ICF – Email/Letter Template

Dear

In 2008, the Harper government apologized to Residential School survivors because we now recognize, regardless of our political affiliations, that the attempted eradication of Indigenous cultures was morally reprehensible and wrong. Former PM Paul Martin “call[ed] a spade a spade” and acknowledged that residential schools used education for cultural genocide. In a 2017 Ontario Government one-year progress report titled “The Journey Together: Ontario’s Commitment to Reconciliation with Indigenous Peoples” stated:  

“Culture and language are critical to forming personal identity and a distinct sense of self. Residential school survivors and their families have faced many challenges in this area. The forcible removal of Indigenous children from their families robbed the children of their identity and reduced parents’ ability to share their language and culture with their children. This has led to intergenerational trauma in many families. That’s why supporting Indigenous efforts to restore and celebrate language and culture are so important to long-term reconciliation efforts.”

The Indigenous Culture Fund (ICF) was created in 2017 as a response to the Truth and Reconciliation Commission’s (TRC) Calls to Action and demonstrates the Ontario government’s commitment to Indigenous communities and peoples. The Indigenous Culture Fund was created with the purpose of “support[ing] cultural activities and programming in Indigenous communities, increasing opportunities for Indigenous people to engage in and share cultural practices, knowledge and learning.” The ICF has since gone through two rounds of application-to-approved project funding (Aug/Nov 2017 & April/May 2018). In December 2018, the Ontario Government announced it would be cutting the ICF from $5 million to $2.75 million and would be putting the program under review. In addition, while under review the ICF will no longer accept new grant applications, entailing the layoff of Indigenous staff hired to oversee the program.   

I am writing you today as a constituent in your riding who is concerned about the future of the Indigenous Culture Fund and what its dissolution will mean for Indigenous communities and peoples in Ontario. As you are well aware, Indigenous communities have undergone systematic destruction of their culture and languages enacted and enforced through government policies. The wide scope of the ICF allowed for a multiplicity of Indigenous-led initiatives with a shared objective of reclaiming, preserving and revitalizing culture while repairing damages inflicted upon these communities. Though administered by the Ontario Arts Council, the Indigenous Culture Fund was separate and not focussed on art or art projects; the ICF funded cultural projects designed to revitalize Indigenous communities, connect youth and elders, and reclaim Indigenous knowledge systems and languages.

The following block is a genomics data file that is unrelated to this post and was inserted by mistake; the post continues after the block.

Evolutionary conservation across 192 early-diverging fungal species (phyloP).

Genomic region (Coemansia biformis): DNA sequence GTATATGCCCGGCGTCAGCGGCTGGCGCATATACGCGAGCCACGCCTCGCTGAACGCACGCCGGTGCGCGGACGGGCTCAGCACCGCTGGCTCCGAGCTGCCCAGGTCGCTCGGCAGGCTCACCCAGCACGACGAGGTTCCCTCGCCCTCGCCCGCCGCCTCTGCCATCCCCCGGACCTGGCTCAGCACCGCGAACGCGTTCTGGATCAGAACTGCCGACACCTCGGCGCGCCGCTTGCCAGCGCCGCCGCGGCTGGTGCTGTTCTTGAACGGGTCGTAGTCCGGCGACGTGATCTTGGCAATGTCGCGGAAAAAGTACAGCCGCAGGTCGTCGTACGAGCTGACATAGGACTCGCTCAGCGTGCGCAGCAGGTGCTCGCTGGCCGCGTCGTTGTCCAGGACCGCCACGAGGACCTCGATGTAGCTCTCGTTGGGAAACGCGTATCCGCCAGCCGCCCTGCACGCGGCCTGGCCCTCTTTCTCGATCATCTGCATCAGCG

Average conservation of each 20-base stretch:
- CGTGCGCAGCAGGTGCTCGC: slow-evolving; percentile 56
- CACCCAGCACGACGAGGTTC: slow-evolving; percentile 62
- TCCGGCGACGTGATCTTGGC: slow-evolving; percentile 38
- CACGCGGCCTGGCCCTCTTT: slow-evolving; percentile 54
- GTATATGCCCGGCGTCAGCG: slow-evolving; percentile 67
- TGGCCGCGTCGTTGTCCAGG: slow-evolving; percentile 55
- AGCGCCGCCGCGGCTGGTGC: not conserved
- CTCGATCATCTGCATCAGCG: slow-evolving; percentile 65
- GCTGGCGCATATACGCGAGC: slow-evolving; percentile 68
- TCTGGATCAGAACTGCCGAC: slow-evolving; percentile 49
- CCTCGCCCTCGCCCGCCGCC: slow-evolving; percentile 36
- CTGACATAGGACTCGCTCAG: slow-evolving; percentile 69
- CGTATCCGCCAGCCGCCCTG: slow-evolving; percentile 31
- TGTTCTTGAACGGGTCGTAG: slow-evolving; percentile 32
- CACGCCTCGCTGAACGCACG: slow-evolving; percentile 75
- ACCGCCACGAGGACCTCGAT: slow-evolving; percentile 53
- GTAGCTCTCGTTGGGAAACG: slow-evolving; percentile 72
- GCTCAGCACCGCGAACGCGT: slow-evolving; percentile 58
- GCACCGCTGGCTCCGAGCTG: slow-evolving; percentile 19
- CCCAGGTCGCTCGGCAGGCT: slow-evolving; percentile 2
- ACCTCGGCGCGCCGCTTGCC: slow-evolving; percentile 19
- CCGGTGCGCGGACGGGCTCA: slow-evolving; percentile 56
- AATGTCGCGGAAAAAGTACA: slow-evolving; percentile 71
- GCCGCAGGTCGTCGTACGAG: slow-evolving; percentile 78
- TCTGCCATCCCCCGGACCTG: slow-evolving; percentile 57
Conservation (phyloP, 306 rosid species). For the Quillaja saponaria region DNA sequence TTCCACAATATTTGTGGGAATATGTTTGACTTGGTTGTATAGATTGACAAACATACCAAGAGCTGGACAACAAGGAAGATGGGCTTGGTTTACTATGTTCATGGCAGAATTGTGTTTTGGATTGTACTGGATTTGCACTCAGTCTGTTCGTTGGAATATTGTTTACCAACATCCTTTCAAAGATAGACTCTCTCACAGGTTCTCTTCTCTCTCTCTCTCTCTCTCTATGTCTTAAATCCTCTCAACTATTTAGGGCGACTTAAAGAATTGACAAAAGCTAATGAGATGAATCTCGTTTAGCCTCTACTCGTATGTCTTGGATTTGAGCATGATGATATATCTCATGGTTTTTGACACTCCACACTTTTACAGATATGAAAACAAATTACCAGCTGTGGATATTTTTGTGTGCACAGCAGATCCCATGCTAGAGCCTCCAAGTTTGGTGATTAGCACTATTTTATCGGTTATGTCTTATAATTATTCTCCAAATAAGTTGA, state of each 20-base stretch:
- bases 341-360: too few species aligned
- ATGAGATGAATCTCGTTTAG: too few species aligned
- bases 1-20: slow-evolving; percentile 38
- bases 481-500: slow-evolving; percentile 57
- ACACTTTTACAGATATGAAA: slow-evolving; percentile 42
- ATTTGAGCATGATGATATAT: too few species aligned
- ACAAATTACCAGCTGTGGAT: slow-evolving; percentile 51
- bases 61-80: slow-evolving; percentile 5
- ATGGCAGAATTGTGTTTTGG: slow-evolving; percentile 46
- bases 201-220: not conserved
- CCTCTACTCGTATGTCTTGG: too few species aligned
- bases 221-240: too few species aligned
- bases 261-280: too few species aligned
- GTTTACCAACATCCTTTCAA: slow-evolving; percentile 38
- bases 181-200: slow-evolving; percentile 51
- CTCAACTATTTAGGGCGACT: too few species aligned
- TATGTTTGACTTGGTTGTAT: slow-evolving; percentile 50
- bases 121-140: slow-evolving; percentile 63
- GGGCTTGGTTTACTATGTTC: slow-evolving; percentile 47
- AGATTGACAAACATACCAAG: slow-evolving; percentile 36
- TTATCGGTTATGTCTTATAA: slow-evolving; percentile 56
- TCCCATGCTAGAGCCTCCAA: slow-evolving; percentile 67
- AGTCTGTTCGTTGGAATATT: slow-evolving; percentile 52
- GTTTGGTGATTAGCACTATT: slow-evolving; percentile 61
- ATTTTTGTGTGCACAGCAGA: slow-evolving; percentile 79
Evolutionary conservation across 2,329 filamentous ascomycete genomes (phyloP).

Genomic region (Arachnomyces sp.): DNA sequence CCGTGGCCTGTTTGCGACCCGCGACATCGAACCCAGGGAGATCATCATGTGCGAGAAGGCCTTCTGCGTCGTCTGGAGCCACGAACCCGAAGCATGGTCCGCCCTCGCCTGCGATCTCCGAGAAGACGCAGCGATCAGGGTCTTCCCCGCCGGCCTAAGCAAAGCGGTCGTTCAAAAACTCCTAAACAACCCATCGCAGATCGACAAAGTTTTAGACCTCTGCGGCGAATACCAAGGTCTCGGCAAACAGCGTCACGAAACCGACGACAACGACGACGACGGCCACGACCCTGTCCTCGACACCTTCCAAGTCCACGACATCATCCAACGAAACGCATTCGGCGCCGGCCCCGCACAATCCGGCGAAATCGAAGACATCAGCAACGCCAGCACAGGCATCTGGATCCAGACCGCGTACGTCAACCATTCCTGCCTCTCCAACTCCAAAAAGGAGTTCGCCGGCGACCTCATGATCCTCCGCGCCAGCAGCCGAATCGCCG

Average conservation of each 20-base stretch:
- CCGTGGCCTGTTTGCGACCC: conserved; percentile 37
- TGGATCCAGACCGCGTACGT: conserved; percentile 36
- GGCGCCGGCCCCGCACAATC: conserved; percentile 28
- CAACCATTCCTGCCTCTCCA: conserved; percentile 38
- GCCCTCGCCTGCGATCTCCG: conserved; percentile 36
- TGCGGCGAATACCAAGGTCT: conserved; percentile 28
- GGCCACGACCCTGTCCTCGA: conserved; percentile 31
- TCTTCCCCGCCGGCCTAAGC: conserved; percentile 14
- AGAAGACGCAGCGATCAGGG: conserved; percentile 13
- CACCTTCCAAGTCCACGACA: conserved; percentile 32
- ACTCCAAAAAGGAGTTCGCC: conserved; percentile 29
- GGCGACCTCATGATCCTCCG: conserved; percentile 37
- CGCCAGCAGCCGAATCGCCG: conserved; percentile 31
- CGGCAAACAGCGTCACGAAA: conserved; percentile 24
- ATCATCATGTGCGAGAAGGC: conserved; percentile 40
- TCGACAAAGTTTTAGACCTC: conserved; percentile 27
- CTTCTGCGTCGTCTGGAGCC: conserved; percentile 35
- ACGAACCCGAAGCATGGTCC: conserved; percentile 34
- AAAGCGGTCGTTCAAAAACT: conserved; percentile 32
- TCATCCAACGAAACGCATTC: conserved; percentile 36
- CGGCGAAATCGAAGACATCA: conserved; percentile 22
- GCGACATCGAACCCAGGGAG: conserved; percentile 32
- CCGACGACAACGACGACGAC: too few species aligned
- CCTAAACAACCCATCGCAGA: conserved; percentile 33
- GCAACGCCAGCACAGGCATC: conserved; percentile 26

The Ontario Government’s cuts come at a time as the rest of the world enters the “International Year of Indigenous Languages” as proclaimed by the United Nations General Assembly. To that end, the Indigenous Culture Fund can be seen as Ontario’s commitment to upholding many articles outlined within the United Nations Declaration on the Rights of Indigenous Peoples (UNDRIP) including articles: 8, 11, 12, 13, 14, 15, 20, 21, 22, 23, 24, 25 & 31. Of these, I’d like to draw your attention to Article 13 (1) “Indigenous peoples have the right to revitalize, use, develop and transmit to future generations their histories, languages, oral traditions, philosophies, writing systems and literatures,” and Article 11 (1) “Indigenous peoples have the right to practise and revitalize their cultural traditions and customs. This includes the right to maintain, protect, and develop the past, present and future manifestations of their cultures,”.

 

As Cree musician and artist Art Napolean says, “Language and worldview are inextricably linked and that language is the doorway to the soul of a culture. If language and worldview are in fact interrelated, then the eroding of a language is also the eroding of a culture.”

The scope of potential projects promoting cultural continuity for Indigenous communities is limitless, yet the fund is being cut preemptively before Indigenous communities or the Ontario Government has had a chance to fully realize the merits of the program or what could be achieved. We MUST provide Indigenous peoples the opportunity to determine their own paths to (re)connect with their culture and languages and in doing so they expand the potential for their future generations. I ask that you, as our elected Member of Provincial Parliament, support the Indigenous Culture Fund by reinstating its funding in full and ensuring it continues unhindered by the current provincial government.

Thank you for your concern and consideration with regard to this essential program.

Most Sincerely,

 

Address:

 


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Aylan Couchie is an Anishinaabe interdisciplinary artist and writer hailing from Nipissing First Nation in Northern Ontario.

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